A Contempt for Ingratiation.

The conspiracy of Claudius Civilis

Rembrandt’s The Conspiracy of Claudius Civilis

When Rembrandt was invited to redeem his reputation by the Burgher Masters of Amsterdam and contribute a painting for the interior of their new Town Hall they expected something restrained, classical and above all respectable.  What they got was deformity, barbarianism, ugliness, a thickly painted depiction of a rabble of rebels, the all too human Claudius Civilis.  An utterly brilliant painting.

He had every incentive to conform and was quite capable of painting what he knew the Burghers wanted but this was not Rembrandt’s style.  If you were to ask “What drives the greatest art?” what we see in this image is “The contempt for Ingratiation”.  Rembrandt had lost everything, his reputation, his wife, his house and his money but he wasn’t prepared to to paint anything inferior or to sell out to people who hadn’t the vision to recognise brilliance when it stared them in the face.

Inspirational I think.

on arts commentary, binary thinking, complexity and using teeth (with guest jane howard)

School For Birds

Not all artists differentiate ‘arts commentary’ from ‘reviews’. I didn’t either until I started writing both (one passionately and one with the deep reluctance of someone too poor to pay for tickets). For many artists, arts writing is a necessary evil; an aspect of our world that we only think about when it comes time to collate reviews but, beyond the need for promotion or validation, it is vitally important.

Although the line between reviews and arts commentary is blurred, I separate them this way: a review is an aspect of arts writing which usually has a fast turn around, an often tiny word limit and, most crucially, they demand of the writer that they reach a decision about the quality of the work. Arts commentary is more complex and multifaceted. The form is fluid, taking in many different types of critical response. The word limits and turn around are…

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Self Portrait

As we mark the 100th anniversary of the beginning of the First World War it seems appropriate to remember a truly amazing female artist, Käthe Kollwitz, who depicted the turbulent events of late 19th and early 20th century Germany through the eyes of a mother.

The subject for her early works The Weaver’s Revolt 1899 and The Peasants’ War 1908 highlights her empathy for the less fortunate, expressed through the graphic means of drawing, etching, lithography and woodcut in which she embraced the victims of poverty, hunger, and war.


Traumatised during the whole of the First World War she was unable to complete a single work, her silence a token of her pacifism and a reflection of her deep sadness at the loss of her younger son Peter in the conflict.  “Where do all the women who have watched so carefully over the lives of their beloved ones get the heroism to face the canon” she asked?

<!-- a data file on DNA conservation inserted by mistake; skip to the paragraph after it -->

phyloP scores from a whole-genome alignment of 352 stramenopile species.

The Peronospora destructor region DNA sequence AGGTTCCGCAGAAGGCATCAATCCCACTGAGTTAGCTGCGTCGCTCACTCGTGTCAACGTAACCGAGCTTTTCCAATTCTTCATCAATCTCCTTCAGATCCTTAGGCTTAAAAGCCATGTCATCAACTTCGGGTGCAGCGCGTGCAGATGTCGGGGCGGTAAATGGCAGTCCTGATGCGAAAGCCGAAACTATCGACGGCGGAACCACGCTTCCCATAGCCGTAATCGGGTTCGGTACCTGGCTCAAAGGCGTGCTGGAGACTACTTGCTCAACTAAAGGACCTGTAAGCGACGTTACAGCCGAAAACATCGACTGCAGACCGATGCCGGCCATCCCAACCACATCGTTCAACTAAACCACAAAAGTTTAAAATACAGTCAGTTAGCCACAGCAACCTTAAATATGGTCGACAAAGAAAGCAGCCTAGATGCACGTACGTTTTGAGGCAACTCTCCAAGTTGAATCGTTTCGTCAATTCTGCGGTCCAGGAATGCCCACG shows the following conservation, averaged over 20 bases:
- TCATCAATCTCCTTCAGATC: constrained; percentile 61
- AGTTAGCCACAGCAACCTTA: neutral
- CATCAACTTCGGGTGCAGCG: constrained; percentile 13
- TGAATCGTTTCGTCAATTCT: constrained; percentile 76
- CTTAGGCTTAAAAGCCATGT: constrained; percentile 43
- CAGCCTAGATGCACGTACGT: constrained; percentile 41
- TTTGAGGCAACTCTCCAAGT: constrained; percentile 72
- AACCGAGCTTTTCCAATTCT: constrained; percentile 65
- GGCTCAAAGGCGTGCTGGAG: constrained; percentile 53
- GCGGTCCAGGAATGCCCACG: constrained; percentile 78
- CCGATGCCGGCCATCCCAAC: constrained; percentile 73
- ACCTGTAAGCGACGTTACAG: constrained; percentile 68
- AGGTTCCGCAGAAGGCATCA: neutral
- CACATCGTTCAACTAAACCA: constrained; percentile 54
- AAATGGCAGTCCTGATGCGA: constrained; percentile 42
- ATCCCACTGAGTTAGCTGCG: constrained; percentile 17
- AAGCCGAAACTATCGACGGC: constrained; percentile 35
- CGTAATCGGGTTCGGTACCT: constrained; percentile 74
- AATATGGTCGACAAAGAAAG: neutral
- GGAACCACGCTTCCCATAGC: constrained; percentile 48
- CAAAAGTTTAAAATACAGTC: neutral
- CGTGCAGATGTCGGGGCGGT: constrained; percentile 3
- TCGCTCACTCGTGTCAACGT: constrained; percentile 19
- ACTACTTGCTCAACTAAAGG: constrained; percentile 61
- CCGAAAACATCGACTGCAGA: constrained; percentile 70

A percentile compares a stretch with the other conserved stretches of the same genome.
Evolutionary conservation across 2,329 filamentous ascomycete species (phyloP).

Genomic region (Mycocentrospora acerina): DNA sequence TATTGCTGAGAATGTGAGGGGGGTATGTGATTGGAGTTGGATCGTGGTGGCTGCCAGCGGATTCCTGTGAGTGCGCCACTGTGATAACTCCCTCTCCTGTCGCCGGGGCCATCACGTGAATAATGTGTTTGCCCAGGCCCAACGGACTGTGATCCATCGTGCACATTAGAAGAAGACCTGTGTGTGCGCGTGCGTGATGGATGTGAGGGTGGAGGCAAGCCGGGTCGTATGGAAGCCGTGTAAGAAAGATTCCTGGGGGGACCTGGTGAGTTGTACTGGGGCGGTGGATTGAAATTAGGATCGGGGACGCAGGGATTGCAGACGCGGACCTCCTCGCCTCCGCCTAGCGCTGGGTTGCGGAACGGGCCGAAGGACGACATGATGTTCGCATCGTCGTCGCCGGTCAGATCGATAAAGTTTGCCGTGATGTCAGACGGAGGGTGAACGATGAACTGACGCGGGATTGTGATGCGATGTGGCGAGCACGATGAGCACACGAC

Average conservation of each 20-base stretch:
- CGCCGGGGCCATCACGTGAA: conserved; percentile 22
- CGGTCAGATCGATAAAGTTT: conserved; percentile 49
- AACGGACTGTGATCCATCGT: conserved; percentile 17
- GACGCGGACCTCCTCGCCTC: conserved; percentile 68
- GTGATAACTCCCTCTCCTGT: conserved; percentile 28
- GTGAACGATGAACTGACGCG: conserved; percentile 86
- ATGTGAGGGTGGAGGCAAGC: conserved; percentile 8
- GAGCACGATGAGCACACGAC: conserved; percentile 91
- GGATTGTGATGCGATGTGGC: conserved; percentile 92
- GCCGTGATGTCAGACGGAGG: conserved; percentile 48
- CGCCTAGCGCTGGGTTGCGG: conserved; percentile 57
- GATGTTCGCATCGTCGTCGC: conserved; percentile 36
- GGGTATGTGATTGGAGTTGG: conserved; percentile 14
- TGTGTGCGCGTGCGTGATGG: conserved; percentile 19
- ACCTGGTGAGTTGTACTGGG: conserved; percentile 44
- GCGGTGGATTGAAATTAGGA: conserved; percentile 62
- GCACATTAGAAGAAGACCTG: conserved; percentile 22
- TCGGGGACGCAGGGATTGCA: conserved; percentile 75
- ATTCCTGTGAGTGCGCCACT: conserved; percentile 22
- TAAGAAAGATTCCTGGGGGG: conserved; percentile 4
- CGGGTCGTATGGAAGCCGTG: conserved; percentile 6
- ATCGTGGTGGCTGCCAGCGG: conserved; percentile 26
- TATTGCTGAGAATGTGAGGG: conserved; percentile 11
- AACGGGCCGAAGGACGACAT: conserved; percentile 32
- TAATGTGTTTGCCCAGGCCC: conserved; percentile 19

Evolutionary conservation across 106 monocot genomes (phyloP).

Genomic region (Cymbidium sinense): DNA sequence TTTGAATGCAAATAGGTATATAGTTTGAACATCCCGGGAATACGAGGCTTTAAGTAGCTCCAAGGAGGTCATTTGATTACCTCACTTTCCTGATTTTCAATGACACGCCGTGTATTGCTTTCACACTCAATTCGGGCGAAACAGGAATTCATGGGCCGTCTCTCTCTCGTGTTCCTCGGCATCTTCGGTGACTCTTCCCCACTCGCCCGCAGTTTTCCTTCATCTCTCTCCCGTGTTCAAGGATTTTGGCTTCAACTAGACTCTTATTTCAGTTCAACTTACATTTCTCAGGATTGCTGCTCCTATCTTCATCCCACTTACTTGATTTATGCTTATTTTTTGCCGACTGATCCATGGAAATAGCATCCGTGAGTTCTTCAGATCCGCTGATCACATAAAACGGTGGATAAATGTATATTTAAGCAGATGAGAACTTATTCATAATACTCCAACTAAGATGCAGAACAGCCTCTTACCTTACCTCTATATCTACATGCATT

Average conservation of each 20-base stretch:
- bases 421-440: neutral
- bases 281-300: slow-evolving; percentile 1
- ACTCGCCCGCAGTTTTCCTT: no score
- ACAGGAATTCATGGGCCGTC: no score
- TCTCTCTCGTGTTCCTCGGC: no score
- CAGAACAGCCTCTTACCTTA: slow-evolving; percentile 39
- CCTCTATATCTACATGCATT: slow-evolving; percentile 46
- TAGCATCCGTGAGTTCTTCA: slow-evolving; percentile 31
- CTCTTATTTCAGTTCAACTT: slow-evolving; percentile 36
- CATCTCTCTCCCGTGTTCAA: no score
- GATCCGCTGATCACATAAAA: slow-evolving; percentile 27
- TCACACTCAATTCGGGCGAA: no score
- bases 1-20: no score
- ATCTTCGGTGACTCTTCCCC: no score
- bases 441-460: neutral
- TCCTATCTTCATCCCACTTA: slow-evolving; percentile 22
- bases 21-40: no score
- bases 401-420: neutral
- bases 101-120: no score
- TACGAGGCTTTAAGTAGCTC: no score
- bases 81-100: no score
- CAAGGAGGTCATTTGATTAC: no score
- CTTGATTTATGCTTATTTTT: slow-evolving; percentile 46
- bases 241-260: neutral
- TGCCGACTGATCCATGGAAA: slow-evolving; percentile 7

It was only some time after the war that Kollwitz approached the theme directly with her poster Never Again War! 1924.

Never again War

Käthe Kollwitz who trained at women’s art schools both in Munich and Berlin rose above the repressions of male-dominated artistic and social institutions, elevating the importance of the intimate, personal world in her works and focused on the downtrodden and outcasts of society.

From many wounds

She was dedicated to her art in a time that was intolerant of women and it is a great testament to her talent and her quiet, insistence that she received acclaim during her own lifetime.  Whilst personal and intimate her works had great political resonance, resulting in their removal from the museums by the Nazis and her expulsion from the Prussian Academy.  Kollwitz, nevertheless, never flinched from depicting the suffering of those oppressed by conflict and her defiant denial of ‘beauty’ continued to confront society’s injustices.

That her work is trembling full of emotion is self-evident; that she was an artist of the people is precisely apposite.  She reflected the unequal times in which she lived and her prints offer an eloquent and often searing account of the human condition, and the tragedy of war.

Kollwitz devoted her life’s work to the depiction of the suffering of humanity and, most significantly, the plight of women.  Her mastery over her chosen medium together with the subject matter – what mother could fail to be moved by that – endows her work with extra poignancy and lends exceptional force to her works even today, and a meaning which transcends the terrible events of her times.

Image # 4

Visiting her small exhibition at The South Bank Centre back in 1995 was one of the few occasions when I was reduced to tears, it was there that I really understood the words of Anatoly Lunarcharsky, the Russian People’s Commissar for Culture in 1927 who said “She aims at an immediate effect, so that at the very first glance, one’s heart is wrung, tears choking the voice”.

Image # 3